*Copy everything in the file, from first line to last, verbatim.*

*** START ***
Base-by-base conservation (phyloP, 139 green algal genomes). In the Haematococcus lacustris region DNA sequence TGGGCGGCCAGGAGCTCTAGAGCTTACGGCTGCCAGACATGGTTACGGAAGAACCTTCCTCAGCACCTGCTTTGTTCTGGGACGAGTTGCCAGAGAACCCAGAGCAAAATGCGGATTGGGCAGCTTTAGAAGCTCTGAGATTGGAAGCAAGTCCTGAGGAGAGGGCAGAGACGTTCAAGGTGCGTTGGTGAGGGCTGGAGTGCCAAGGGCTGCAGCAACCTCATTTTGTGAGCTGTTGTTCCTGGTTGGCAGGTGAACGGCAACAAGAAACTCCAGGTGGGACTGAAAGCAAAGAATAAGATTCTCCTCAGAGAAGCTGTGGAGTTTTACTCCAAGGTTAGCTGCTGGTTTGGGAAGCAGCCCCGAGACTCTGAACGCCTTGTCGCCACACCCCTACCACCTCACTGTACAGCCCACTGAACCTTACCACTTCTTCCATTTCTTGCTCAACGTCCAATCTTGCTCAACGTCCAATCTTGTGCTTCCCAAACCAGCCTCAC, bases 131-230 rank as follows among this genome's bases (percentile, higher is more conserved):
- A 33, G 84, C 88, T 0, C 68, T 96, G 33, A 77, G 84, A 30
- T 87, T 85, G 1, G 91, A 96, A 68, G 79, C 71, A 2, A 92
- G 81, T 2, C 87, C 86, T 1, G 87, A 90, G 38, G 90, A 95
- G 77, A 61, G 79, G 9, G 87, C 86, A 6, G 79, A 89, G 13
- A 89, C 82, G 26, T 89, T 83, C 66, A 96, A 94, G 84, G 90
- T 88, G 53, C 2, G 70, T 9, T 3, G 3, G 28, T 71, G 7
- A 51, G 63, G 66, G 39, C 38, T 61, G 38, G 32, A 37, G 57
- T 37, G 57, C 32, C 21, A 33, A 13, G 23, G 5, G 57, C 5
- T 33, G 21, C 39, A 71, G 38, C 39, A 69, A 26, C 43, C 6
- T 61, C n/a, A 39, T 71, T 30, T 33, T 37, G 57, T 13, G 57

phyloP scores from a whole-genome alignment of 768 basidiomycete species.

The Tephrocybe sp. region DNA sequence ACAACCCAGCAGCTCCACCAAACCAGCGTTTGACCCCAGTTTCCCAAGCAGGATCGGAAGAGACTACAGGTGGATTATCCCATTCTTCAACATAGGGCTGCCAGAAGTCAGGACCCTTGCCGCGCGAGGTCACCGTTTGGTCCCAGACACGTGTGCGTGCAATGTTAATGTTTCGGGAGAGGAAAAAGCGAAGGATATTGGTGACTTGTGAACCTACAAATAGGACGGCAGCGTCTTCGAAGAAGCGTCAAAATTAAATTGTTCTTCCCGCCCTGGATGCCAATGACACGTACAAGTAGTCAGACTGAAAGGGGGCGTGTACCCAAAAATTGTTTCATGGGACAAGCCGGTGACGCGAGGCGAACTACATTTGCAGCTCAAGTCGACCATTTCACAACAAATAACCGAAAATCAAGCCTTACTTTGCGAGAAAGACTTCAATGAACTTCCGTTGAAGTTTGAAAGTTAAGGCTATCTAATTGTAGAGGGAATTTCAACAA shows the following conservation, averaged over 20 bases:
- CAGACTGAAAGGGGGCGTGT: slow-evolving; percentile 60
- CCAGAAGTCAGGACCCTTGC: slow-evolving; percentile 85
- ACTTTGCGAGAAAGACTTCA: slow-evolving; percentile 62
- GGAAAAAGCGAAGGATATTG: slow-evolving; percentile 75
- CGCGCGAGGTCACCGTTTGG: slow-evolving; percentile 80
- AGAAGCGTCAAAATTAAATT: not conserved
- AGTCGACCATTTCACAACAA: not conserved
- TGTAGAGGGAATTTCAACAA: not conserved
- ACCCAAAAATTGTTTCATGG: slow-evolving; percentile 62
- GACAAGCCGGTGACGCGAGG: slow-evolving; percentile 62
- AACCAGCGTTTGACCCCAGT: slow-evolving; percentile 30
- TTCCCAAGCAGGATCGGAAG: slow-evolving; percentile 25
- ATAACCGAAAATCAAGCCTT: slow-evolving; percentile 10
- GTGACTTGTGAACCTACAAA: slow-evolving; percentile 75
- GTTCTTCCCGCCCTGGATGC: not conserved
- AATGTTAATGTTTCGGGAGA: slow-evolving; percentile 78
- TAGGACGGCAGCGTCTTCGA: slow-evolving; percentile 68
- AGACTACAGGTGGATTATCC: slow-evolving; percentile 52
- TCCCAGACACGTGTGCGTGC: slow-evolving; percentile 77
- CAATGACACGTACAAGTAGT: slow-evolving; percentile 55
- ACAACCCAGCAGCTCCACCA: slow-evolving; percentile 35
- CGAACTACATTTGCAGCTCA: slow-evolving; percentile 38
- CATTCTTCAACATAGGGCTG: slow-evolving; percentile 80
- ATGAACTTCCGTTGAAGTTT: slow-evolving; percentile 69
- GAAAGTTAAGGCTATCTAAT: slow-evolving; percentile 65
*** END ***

Base-by-base conservation (phyloP, 139 green algal genomes). In the Haematococcus lacustris region DNA sequence TGGGCGGCCAGGAGCTCTAGAGCTTACGGCTGCCAGACATGGTTACGGAAGAACCTTCCTCAGCACCTGCTTTGTTCTGGGACGAGTTGCCAGAGAACCCAGAGCAAAATGCGGATTGGGCAGCTTTAGAAGCTCTGAGATTGGAAGCAAGTCCTGAGGAGAGGGCAGAGACGTTCAAGGTGCGTTGGTGAGGGCTGGAGTGCCAAGGGCTGCAGCAACCTCATTTTGTGAGCTGTTGTTCCTGGTTGGCAGGTGAACGGCAACAAGAAACTCCAGGTGGGACTGAAAGCAAAGAATAAGATTCTCCTCAGAGAAGCTGTGGAGTTTTACTCCAAGGTTAGCTGCTGGTTTGGGAAGCAGCCCCGAGACTCTGAACGCCTTGTCGCCACACCCCTACCACCTCACTGTACAGCCCACTGAACCTTACCACTTCTTCCATTTCTTGCTCAACGTCCAATCTTGCTCAACGTCCAATCTTGTGCTTCCCAAACCAGCCTCAC, bases 131-230 rank as follows among this genome's bases (percentile, higher is more conserved):
- A 33, G 84, C 88, T 0, C 68, T 96, G 33, A 77, G 84, A 30
- T 87, T 85, G 1, G 91, A 96, A 68, G 79, C 71, A 2, A 92
- G 81, T 2, C 87, C 86, T 1, G 87, A 90, G 38, G 90, A 95
- G 77, A 61, G 79, G 9, G 87, C 86, A 6, G 79, A 89, G 13
- A 89, C 82, G 26, T 89, T 83, C 66, A 96, A 94, G 84, G 90
- T 88, G 53, C 2, G 70, T 9, T 3, G 3, G 28, T 71, G 7
- A 51, G 63, G 66, G 39, C 38, T 61, G 38, G 32, A 37, G 57
- T 37, G 57, C 32, C 21, A 33, A 13, G 23, G 5, G 57, C 5
- T 33, G 21, C 39, A 71, G 38, C 39, A 69, A 26, C 43, C 6
- T 61, C n/a, A 39, T 71, T 30, T 33, T 37, G 57, T 13, G 57

phyloP scores from a whole-genome alignment of 768 basidiomycete species.

The Tephrocybe sp. region DNA sequence ACAACCCAGCAGCTCCACCAAACCAGCGTTTGACCCCAGTTTCCCAAGCAGGATCGGAAGAGACTACAGGTGGATTATCCCATTCTTCAACATAGGGCTGCCAGAAGTCAGGACCCTTGCCGCGCGAGGTCACCGTTTGGTCCCAGACACGTGTGCGTGCAATGTTAATGTTTCGGGAGAGGAAAAAGCGAAGGATATTGGTGACTTGTGAACCTACAAATAGGACGGCAGCGTCTTCGAAGAAGCGTCAAAATTAAATTGTTCTTCCCGCCCTGGATGCCAATGACACGTACAAGTAGTCAGACTGAAAGGGGGCGTGTACCCAAAAATTGTTTCATGGGACAAGCCGGTGACGCGAGGCGAACTACATTTGCAGCTCAAGTCGACCATTTCACAACAAATAACCGAAAATCAAGCCTTACTTTGCGAGAAAGACTTCAATGAACTTCCGTTGAAGTTTGAAAGTTAAGGCTATCTAATTGTAGAGGGAATTTCAACAA shows the following conservation, averaged over 20 bases:
- CAGACTGAAAGGGGGCGTGT: slow-evolving; percentile 60
- CCAGAAGTCAGGACCCTTGC: slow-evolving; percentile 85
- ACTTTGCGAGAAAGACTTCA: slow-evolving; percentile 62
- GGAAAAAGCGAAGGATATTG: slow-evolving; percentile 75
- CGCGCGAGGTCACCGTTTGG: slow-evolving; percentile 80
- AGAAGCGTCAAAATTAAATT: not conserved
- AGTCGACCATTTCACAACAA: not conserved
- TGTAGAGGGAATTTCAACAA: not conserved
- ACCCAAAAATTGTTTCATGG: slow-evolving; percentile 62
- GACAAGCCGGTGACGCGAGG: slow-evolving; percentile 62
- AACCAGCGTTTGACCCCAGT: slow-evolving; percentile 30
- TTCCCAAGCAGGATCGGAAG: slow-evolving; percentile 25
- ATAACCGAAAATCAAGCCTT: slow-evolving; percentile 10
- GTGACTTGTGAACCTACAAA: slow-evolving; percentile 75
- GTTCTTCCCGCCCTGGATGC: not conserved
- AATGTTAATGTTTCGGGAGA: slow-evolving; percentile 78
- TAGGACGGCAGCGTCTTCGA: slow-evolving; percentile 68
- AGACTACAGGTGGATTATCC: slow-evolving; percentile 52
- TCCCAGACACGTGTGCGTGC: slow-evolving; percentile 77
- CAATGACACGTACAAGTAGT: slow-evolving; percentile 55
- ACAACCCAGCAGCTCCACCA: slow-evolving; percentile 35
- CGAACTACATTTGCAGCTCA: slow-evolving; percentile 38
- CATTCTTCAACATAGGGCTG: slow-evolving; percentile 80
- ATGAACTTCCGTTGAAGTTT: slow-evolving; percentile 69
- GAAAGTTAAGGCTATCTAAT: slow-evolving; percentile 65